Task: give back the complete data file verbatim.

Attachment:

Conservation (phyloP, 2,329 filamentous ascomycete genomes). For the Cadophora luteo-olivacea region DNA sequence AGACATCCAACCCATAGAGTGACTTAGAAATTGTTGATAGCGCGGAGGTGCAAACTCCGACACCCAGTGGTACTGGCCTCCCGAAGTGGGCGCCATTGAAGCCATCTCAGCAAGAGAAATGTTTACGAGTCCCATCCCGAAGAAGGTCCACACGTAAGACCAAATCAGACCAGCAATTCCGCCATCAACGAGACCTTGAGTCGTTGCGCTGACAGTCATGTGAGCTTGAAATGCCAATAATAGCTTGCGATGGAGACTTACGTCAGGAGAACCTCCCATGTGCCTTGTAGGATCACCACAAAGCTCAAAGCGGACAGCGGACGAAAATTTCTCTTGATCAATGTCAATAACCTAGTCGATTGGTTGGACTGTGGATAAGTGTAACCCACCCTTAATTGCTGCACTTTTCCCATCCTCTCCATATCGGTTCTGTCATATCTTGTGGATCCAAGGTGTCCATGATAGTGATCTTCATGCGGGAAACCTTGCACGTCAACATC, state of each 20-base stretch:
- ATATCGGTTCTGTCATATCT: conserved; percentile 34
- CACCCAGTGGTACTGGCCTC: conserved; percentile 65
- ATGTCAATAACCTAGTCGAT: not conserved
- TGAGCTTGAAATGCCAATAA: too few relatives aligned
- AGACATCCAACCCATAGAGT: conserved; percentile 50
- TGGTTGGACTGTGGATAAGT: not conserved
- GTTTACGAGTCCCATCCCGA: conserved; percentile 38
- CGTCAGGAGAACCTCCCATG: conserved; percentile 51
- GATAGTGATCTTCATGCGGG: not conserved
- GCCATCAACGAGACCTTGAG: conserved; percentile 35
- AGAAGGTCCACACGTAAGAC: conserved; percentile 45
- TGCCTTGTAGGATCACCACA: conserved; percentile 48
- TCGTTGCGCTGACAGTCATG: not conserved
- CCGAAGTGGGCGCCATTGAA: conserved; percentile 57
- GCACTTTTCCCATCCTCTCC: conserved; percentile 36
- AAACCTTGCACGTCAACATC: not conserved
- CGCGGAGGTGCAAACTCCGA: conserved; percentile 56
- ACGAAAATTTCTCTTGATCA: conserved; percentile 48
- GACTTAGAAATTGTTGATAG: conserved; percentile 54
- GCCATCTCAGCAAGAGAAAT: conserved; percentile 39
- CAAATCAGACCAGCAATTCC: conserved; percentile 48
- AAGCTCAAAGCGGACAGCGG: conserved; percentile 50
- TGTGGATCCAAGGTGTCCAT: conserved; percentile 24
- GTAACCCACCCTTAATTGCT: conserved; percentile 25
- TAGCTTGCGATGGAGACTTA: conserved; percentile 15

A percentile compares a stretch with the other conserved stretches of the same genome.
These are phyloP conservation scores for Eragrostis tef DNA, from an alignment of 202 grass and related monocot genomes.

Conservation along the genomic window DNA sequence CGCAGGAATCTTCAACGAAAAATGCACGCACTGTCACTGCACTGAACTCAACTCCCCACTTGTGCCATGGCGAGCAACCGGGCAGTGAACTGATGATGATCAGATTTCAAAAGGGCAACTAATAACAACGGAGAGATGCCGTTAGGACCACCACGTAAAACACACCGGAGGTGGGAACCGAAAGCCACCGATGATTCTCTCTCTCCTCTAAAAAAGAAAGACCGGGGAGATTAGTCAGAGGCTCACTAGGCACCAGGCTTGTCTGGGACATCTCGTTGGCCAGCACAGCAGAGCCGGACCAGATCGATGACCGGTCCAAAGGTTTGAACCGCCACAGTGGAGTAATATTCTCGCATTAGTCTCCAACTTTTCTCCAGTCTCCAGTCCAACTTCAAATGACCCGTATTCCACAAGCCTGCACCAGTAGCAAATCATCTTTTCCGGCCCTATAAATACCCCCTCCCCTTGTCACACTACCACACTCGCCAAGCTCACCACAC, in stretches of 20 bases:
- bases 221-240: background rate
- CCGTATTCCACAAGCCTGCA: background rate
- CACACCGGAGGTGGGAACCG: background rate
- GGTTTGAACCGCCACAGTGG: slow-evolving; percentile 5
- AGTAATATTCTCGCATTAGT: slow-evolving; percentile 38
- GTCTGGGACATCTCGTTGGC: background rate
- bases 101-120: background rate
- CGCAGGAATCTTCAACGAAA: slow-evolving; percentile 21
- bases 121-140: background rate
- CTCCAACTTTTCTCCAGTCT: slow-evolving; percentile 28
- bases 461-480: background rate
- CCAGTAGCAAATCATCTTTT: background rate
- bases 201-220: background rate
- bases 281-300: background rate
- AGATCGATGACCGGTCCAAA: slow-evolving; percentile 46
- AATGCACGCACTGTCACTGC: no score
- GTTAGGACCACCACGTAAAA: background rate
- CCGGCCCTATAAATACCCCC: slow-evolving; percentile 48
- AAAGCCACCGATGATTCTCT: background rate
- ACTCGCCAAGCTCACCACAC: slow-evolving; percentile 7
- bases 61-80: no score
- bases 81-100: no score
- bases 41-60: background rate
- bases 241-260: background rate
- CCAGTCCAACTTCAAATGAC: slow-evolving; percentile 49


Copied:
Conservation (phyloP, 2,329 filamentous ascomycete genomes). For the Cadophora luteo-olivacea region DNA sequence AGACATCCAACCCATAGAGTGACTTAGAAATTGTTGATAGCGCGGAGGTGCAAACTCCGACACCCAGTGGTACTGGCCTCCCGAAGTGGGCGCCATTGAAGCCATCTCAGCAAGAGAAATGTTTACGAGTCCCATCCCGAAGAAGGTCCACACGTAAGACCAAATCAGACCAGCAATTCCGCCATCAACGAGACCTTGAGTCGTTGCGCTGACAGTCATGTGAGCTTGAAATGCCAATAATAGCTTGCGATGGAGACTTACGTCAGGAGAACCTCCCATGTGCCTTGTAGGATCACCACAAAGCTCAAAGCGGACAGCGGACGAAAATTTCTCTTGATCAATGTCAATAACCTAGTCGATTGGTTGGACTGTGGATAAGTGTAACCCACCCTTAATTGCTGCACTTTTCCCATCCTCTCCATATCGGTTCTGTCATATCTTGTGGATCCAAGGTGTCCATGATAGTGATCTTCATGCGGGAAACCTTGCACGTCAACATC, state of each 20-base stretch:
- ATATCGGTTCTGTCATATCT: conserved; percentile 34
- CACCCAGTGGTACTGGCCTC: conserved; percentile 65
- ATGTCAATAACCTAGTCGAT: not conserved
- TGAGCTTGAAATGCCAATAA: too few relatives aligned
- AGACATCCAACCCATAGAGT: conserved; percentile 50
- TGGTTGGACTGTGGATAAGT: not conserved
- GTTTACGAGTCCCATCCCGA: conserved; percentile 38
- CGTCAGGAGAACCTCCCATG: conserved; percentile 51
- GATAGTGATCTTCATGCGGG: not conserved
- GCCATCAACGAGACCTTGAG: conserved; percentile 35
- AGAAGGTCCACACGTAAGAC: conserved; percentile 45
- TGCCTTGTAGGATCACCACA: conserved; percentile 48
- TCGTTGCGCTGACAGTCATG: not conserved
- CCGAAGTGGGCGCCATTGAA: conserved; percentile 57
- GCACTTTTCCCATCCTCTCC: conserved; percentile 36
- AAACCTTGCACGTCAACATC: not conserved
- CGCGGAGGTGCAAACTCCGA: conserved; percentile 56
- ACGAAAATTTCTCTTGATCA: conserved; percentile 48
- GACTTAGAAATTGTTGATAG: conserved; percentile 54
- GCCATCTCAGCAAGAGAAAT: conserved; percentile 39
- CAAATCAGACCAGCAATTCC: conserved; percentile 48
- AAGCTCAAAGCGGACAGCGG: conserved; percentile 50
- TGTGGATCCAAGGTGTCCAT: conserved; percentile 24
- GTAACCCACCCTTAATTGCT: conserved; percentile 25
- TAGCTTGCGATGGAGACTTA: conserved; percentile 15

A percentile compares a stretch with the other conserved stretches of the same genome.
These are phyloP conservation scores for Eragrostis tef DNA, from an alignment of 202 grass and related monocot genomes.

Conservation along the genomic window DNA sequence CGCAGGAATCTTCAACGAAAAATGCACGCACTGTCACTGCACTGAACTCAACTCCCCACTTGTGCCATGGCGAGCAACCGGGCAGTGAACTGATGATGATCAGATTTCAAAAGGGCAACTAATAACAACGGAGAGATGCCGTTAGGACCACCACGTAAAACACACCGGAGGTGGGAACCGAAAGCCACCGATGATTCTCTCTCTCCTCTAAAAAAGAAAGACCGGGGAGATTAGTCAGAGGCTCACTAGGCACCAGGCTTGTCTGGGACATCTCGTTGGCCAGCACAGCAGAGCCGGACCAGATCGATGACCGGTCCAAAGGTTTGAACCGCCACAGTGGAGTAATATTCTCGCATTAGTCTCCAACTTTTCTCCAGTCTCCAGTCCAACTTCAAATGACCCGTATTCCACAAGCCTGCACCAGTAGCAAATCATCTTTTCCGGCCCTATAAATACCCCCTCCCCTTGTCACACTACCACACTCGCCAAGCTCACCACAC, in stretches of 20 bases:
- bases 221-240: background rate
- CCGTATTCCACAAGCCTGCA: background rate
- CACACCGGAGGTGGGAACCG: background rate
- GGTTTGAACCGCCACAGTGG: slow-evolving; percentile 5
- AGTAATATTCTCGCATTAGT: slow-evolving; percentile 38
- GTCTGGGACATCTCGTTGGC: background rate
- bases 101-120: background rate
- CGCAGGAATCTTCAACGAAA: slow-evolving; percentile 21
- bases 121-140: background rate
- CTCCAACTTTTCTCCAGTCT: slow-evolving; percentile 28
- bases 461-480: background rate
- CCAGTAGCAAATCATCTTTT: background rate
- bases 201-220: background rate
- bases 281-300: background rate
- AGATCGATGACCGGTCCAAA: slow-evolving; percentile 46
- AATGCACGCACTGTCACTGC: no score
- GTTAGGACCACCACGTAAAA: background rate
- CCGGCCCTATAAATACCCCC: slow-evolving; percentile 48
- AAAGCCACCGATGATTCTCT: background rate
- ACTCGCCAAGCTCACCACAC: slow-evolving; percentile 7
- bases 61-80: no score
- bases 81-100: no score
- bases 41-60: background rate
- bases 241-260: background rate
- CCAGTCCAACTTCAAATGAC: slow-evolving; percentile 49